Travel Advice for Jerez de la Frontera
The small town of Jerez de la Frontera is located south of Seville in the Province of Cadiz, on the southern tip of the Iberian Peninsula. The towns name literally translates into English as sherry, which is the defining feature of this beautiful district. For the centuries since the Moors first founded Jerez at the historic frontier between the Moorish and the Christian kingdoms, the local bodegas have consistently produced some of the finest wines in Europe, regardless of the situation in this volatile region.
If you decide to hire a car on arrival, you can drive a long the nice old towns as: Trebujena, Algodonales, Zahara de la Sierra, Setenil, Ronda, El Bosque, They are closet o Jerez, some of them belong to Cádiz and others to Málaga.
The numerous monuments located in and around the splendid town centre continue to reflect the rich and diverse history of Jerez de la Frontera. The most prominent feature in the town is the 18th Century Cathedral of San Salvador, which dominates the town centre from a prime position on Plaza de le Encarnation. The stunning cathedral boasts a number of amazing architectural features and contains artwork by the significant Spanish artist, Francisco Zurbaran alongside important 14th Century religious artifacts in the cathedrals museum. Visitors to Jerez are also offered access to the partially restored 12th Century Moorish fortress, or Alcazaba, the 13th Century Basilica Nuestra Señora de la Merced and the towns stunning Arab baths.
The wide streets and squares of Jerez are lined with a large number of palatial buildings constructed in the Mudéjar style, which enhance the aristocratic atmosphere of this small, typically Andalucian town. The 16th Century Municipal Town Hall and superb 19th Century mansion designed by Garnier; the Real Escuela Andaluza de Arte Equestre, are both fine examples of this locally popular and distinctive style.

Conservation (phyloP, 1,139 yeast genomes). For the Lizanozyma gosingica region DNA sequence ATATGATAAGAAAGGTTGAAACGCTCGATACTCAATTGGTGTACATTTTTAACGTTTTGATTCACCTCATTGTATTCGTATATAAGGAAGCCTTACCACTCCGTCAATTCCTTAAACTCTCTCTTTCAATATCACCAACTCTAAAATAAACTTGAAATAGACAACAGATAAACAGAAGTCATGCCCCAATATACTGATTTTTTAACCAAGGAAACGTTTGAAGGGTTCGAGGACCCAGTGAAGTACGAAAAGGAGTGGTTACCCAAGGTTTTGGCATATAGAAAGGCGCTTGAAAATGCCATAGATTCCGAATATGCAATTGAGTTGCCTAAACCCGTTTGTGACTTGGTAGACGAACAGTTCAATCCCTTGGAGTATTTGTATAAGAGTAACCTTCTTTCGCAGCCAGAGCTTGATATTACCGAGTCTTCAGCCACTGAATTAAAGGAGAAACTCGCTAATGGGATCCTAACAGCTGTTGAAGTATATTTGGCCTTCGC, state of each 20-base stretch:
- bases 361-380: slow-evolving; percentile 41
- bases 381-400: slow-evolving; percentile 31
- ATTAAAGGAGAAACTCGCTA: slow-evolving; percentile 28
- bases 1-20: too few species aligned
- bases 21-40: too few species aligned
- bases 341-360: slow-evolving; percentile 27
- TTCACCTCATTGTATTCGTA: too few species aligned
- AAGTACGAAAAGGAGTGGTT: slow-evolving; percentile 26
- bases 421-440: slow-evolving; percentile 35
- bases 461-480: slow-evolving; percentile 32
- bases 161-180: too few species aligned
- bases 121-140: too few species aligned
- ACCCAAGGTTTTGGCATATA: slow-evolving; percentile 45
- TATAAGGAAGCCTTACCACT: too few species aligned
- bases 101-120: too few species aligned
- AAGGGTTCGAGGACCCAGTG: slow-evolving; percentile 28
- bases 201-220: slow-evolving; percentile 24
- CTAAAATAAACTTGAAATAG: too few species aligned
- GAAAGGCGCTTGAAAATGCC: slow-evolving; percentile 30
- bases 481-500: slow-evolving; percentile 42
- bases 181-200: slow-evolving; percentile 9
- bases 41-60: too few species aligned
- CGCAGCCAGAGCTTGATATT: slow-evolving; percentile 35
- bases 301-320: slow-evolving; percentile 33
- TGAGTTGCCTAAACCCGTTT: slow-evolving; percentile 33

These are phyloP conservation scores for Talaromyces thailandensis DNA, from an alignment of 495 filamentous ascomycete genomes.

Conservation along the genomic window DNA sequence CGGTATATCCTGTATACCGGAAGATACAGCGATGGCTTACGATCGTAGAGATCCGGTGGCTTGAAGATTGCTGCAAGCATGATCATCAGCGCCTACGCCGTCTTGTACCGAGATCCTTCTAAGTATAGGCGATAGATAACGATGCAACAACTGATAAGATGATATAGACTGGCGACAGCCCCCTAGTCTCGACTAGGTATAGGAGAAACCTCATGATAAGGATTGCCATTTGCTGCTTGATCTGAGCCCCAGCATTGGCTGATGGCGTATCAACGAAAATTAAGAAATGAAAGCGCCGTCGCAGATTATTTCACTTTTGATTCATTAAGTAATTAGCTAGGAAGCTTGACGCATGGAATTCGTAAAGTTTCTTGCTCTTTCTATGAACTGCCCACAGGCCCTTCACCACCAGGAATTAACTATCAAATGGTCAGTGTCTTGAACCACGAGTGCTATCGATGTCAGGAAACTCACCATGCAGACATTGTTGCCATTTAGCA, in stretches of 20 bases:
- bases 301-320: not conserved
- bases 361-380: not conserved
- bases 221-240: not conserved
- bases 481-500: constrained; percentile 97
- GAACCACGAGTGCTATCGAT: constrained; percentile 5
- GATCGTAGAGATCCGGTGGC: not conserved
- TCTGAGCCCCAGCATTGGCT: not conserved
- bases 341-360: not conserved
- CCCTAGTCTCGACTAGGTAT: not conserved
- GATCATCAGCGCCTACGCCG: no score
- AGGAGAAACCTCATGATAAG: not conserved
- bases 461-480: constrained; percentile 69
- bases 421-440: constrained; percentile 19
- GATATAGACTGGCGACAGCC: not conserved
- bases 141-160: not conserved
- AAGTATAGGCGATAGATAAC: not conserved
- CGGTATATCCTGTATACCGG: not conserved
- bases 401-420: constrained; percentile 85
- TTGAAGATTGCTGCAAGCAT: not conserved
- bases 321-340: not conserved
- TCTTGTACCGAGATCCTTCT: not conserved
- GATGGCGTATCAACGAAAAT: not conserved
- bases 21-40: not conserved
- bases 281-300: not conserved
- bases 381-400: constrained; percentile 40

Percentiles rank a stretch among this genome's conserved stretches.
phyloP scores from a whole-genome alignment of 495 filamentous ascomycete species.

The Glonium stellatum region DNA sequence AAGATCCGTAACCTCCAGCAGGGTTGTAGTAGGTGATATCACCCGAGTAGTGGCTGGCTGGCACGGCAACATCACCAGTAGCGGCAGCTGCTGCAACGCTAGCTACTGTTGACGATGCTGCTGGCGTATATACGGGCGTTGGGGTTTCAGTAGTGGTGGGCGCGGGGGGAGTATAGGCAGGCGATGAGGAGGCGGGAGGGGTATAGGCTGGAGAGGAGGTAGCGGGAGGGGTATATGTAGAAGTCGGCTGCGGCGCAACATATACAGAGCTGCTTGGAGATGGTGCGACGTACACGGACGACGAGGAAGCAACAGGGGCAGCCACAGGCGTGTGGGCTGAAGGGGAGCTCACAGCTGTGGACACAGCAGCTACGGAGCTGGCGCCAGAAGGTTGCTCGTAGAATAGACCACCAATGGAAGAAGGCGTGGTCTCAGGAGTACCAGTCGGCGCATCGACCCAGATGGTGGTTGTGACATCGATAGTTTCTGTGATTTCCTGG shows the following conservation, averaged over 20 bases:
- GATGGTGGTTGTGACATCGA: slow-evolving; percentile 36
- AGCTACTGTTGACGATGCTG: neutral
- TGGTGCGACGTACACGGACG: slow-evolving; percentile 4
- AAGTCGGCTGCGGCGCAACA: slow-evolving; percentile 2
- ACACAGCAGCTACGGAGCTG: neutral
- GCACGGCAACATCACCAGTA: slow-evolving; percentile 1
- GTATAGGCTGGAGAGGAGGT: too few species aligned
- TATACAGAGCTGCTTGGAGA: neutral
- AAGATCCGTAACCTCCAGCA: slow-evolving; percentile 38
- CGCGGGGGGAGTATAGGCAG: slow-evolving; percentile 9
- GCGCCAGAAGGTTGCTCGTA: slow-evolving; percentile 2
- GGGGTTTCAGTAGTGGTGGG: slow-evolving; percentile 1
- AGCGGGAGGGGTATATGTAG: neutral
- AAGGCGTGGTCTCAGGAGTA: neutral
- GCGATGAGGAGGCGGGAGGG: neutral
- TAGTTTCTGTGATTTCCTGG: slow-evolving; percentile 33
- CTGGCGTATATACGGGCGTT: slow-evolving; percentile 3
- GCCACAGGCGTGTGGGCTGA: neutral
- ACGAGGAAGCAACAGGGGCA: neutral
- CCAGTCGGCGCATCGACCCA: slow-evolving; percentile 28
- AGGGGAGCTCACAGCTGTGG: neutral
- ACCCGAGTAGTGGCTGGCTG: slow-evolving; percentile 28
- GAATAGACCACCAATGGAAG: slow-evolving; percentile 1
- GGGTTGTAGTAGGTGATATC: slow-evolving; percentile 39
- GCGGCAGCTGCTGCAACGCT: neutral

The Real Escuela Andaluza de Arte Equestre, or Royal Andalucian School of Equestrian Art at Avenida de Abrantes is famous throughout the world for more than just the architecture. It is one of the most important equestrian centres in Europe. A tour of the world-class stables is available to the public, the training sessions may be viewed and each Thursday morning there is a spectacular display of dressage known as the Equestrian Ballet. This vibrant town also claims one of the finest collections of clocks in Europe. The display is free for the general public to view at Jerezs Clock Museum.
Just some minutes by car, you can found Jerez is also famous for his circuit were every year the MotoGP world championsips races for long week-end that start on Thursday and finish on Sunday people from all Europe arrive in Jerez through his airport an then easily reach the circuit.